Ethylene Inhibits Hypocotyl Growth in the Dark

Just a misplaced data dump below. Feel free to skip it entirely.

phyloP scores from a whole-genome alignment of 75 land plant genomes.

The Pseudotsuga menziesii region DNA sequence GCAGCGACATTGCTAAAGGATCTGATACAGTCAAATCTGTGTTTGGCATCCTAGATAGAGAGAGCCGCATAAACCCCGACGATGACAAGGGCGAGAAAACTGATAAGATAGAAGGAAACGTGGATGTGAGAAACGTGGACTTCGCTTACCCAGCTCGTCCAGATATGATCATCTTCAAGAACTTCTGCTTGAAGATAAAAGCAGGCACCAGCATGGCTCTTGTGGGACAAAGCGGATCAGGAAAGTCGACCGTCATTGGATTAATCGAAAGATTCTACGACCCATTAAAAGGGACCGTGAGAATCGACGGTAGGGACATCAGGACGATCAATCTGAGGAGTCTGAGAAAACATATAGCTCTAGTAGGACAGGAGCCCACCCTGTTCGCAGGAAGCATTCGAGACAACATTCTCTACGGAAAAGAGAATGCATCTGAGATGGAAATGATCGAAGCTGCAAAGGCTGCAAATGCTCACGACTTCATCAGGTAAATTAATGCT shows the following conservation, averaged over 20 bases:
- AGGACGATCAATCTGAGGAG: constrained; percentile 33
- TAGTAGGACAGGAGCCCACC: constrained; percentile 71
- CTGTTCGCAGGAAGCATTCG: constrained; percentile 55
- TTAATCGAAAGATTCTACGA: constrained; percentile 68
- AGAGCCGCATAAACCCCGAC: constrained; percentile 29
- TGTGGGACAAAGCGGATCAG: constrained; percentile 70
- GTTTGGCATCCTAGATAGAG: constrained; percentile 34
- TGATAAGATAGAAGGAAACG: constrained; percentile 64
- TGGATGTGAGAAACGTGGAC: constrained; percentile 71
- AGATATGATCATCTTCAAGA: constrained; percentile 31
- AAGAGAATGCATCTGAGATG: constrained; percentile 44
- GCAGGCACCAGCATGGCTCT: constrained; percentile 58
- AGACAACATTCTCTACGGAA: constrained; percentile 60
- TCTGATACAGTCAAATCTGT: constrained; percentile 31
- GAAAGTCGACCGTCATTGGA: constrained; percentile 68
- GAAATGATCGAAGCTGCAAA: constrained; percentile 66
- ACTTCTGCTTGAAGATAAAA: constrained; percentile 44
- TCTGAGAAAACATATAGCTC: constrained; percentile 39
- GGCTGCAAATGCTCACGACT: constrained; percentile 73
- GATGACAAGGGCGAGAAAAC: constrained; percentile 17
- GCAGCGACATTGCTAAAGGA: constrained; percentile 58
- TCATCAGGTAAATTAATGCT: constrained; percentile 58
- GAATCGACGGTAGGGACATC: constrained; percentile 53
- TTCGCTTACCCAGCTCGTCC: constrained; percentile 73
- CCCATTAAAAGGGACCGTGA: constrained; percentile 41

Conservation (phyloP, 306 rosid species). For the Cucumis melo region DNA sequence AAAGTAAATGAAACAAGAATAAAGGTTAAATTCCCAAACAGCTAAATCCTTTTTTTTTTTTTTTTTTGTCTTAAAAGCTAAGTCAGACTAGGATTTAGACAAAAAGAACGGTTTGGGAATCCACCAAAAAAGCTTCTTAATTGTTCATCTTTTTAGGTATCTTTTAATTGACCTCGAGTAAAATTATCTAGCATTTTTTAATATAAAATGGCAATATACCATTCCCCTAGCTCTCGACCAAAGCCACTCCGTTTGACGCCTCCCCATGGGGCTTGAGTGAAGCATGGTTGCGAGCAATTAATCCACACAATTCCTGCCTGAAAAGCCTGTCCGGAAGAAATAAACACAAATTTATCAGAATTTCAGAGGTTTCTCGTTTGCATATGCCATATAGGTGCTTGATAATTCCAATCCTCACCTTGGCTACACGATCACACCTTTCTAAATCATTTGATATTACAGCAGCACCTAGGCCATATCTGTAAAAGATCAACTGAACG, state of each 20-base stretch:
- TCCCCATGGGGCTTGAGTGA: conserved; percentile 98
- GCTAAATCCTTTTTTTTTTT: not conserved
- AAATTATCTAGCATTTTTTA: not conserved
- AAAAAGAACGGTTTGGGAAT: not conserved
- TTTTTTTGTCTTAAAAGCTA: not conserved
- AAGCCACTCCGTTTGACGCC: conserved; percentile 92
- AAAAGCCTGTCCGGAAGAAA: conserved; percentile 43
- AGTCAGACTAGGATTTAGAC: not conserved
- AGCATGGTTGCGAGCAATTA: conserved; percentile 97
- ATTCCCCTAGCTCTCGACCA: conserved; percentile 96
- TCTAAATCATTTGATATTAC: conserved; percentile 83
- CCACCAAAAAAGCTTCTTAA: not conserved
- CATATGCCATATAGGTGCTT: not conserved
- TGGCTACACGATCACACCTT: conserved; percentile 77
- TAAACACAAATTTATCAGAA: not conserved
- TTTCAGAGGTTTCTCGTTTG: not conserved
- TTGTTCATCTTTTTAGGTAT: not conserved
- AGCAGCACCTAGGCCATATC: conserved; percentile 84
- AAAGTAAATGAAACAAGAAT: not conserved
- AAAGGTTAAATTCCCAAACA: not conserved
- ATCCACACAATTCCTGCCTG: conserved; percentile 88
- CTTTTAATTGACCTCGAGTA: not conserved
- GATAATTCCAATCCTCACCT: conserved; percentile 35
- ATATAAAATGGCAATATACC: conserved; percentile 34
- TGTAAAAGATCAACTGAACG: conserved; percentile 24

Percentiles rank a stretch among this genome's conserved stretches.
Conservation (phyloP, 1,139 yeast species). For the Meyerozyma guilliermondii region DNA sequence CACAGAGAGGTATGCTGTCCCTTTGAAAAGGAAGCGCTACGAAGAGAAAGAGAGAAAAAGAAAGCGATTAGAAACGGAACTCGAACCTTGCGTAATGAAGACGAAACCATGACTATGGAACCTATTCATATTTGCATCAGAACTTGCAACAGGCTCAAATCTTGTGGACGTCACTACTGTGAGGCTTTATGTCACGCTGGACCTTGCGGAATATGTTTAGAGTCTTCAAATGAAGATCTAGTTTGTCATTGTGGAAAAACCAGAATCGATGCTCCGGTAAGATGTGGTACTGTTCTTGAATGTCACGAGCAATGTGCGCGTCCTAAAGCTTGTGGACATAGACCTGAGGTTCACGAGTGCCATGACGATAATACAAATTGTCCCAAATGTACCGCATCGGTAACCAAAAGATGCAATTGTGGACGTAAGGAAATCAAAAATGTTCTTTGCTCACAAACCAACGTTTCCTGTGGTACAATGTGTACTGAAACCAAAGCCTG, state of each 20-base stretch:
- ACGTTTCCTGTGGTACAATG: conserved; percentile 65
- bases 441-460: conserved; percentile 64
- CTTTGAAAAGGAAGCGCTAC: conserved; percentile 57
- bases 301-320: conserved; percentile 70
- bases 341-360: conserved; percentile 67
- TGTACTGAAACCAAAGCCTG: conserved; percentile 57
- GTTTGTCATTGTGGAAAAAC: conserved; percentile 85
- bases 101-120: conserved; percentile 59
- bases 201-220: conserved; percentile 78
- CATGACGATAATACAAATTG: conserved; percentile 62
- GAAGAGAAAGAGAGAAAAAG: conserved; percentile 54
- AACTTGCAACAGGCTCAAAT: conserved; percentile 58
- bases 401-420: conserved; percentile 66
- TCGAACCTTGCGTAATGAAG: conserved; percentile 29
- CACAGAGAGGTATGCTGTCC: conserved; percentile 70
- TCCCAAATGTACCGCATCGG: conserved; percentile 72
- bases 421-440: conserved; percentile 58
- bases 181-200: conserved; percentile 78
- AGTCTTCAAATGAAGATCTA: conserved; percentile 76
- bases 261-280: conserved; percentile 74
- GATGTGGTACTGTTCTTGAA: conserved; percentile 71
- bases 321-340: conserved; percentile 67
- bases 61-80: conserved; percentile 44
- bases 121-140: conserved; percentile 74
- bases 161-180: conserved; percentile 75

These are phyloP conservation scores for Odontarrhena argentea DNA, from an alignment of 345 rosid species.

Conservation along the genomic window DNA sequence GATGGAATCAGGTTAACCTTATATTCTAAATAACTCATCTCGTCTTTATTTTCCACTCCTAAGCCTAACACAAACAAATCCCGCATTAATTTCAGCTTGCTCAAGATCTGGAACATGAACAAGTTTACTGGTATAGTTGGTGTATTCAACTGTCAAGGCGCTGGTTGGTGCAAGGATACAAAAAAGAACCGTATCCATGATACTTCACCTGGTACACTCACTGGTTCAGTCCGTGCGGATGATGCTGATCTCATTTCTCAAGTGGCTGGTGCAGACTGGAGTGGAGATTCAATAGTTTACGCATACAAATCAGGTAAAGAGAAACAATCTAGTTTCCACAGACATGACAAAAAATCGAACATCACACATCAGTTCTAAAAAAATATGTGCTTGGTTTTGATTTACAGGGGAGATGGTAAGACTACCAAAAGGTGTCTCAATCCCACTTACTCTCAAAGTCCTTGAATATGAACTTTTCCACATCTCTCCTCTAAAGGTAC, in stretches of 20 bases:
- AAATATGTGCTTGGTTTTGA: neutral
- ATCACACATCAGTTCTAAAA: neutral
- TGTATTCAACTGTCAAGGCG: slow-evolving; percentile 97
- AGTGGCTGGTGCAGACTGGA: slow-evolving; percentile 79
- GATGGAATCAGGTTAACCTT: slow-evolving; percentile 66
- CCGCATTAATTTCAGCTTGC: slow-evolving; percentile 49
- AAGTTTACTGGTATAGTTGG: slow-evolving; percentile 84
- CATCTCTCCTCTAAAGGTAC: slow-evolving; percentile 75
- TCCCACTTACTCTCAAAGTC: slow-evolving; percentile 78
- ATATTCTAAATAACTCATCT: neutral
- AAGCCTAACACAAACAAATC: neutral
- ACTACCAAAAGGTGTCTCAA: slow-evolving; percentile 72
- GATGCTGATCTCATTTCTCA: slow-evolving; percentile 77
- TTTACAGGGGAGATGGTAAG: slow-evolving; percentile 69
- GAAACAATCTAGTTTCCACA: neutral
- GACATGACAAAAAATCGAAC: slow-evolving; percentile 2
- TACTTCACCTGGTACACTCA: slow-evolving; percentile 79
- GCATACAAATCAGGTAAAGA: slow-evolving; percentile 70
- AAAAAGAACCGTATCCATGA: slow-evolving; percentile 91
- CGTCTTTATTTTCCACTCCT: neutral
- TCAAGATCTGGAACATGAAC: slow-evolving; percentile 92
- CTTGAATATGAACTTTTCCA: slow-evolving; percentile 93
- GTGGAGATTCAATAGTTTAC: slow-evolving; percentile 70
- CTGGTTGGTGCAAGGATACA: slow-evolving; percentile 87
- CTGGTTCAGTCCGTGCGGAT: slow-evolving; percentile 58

Another trait of the triple response is the shortening and thickening of the hypocotyl (Guzman and Ecker 1990; Fig. 1). The hypocotyl of Arabidopsis mainly grows by longitudinal cell expansion (Saibo et al. 2003). This elongation is not the same in all cells along the hypocotyl and differs in the light and the dark (Gendreau et al. 1997). Applying ethylene to dark-grown Arabidopsis seedlings inhibits hypocotyl cell elongation (Le et al. 2005). The decrease in cell elongation is correlated with a change in microtubule orientation. In the dark, the strongest elongation is seen in the top two-thirds of the hypocotyl, from cell 8 upwards. This correlates with a transverse microtubule orientation in the apical cells, whereas in the basal cells microtubules are longitudinally oriented (Le et al. 2005). Under the influence of ACC, dark-grown seedlings had a smaller zone at the top of the hypocotyl showing transverse micro-tubule orientation (Le et al. 2005). The decrease in the hypocotyl growth rate is already visible 15 minutes after ethylene addition and is reversible (Binder et al. 2004). A partial ethylene oversensitive mutant, eer1 (enhanced ethylene response), shows a thicker and shorter basal part of the hypocotyl as compared to the wild type when grown in the dark over a broad range of ACC concentrations (Larsen and Chang 2001). Since cell elongation in etiolated seedlings requires GA (Cowling and Harberd 1999), crosstalk between ethylene and GA was suggested. The GA signaling pathway is negatively regulated by DELLA proteins. These proteins are destabilized by GA in a 26S proteasome-dependent manner (Peng et al. 1997; Fu and Harberd 2003; Itoh et al. 2003). In contrast, ethylene stabilizes DELLA proteins (Achard et al. 2003; Vriezen et al. 2004), repressing cell elongation and hence resulting in shorter hypocotyls.

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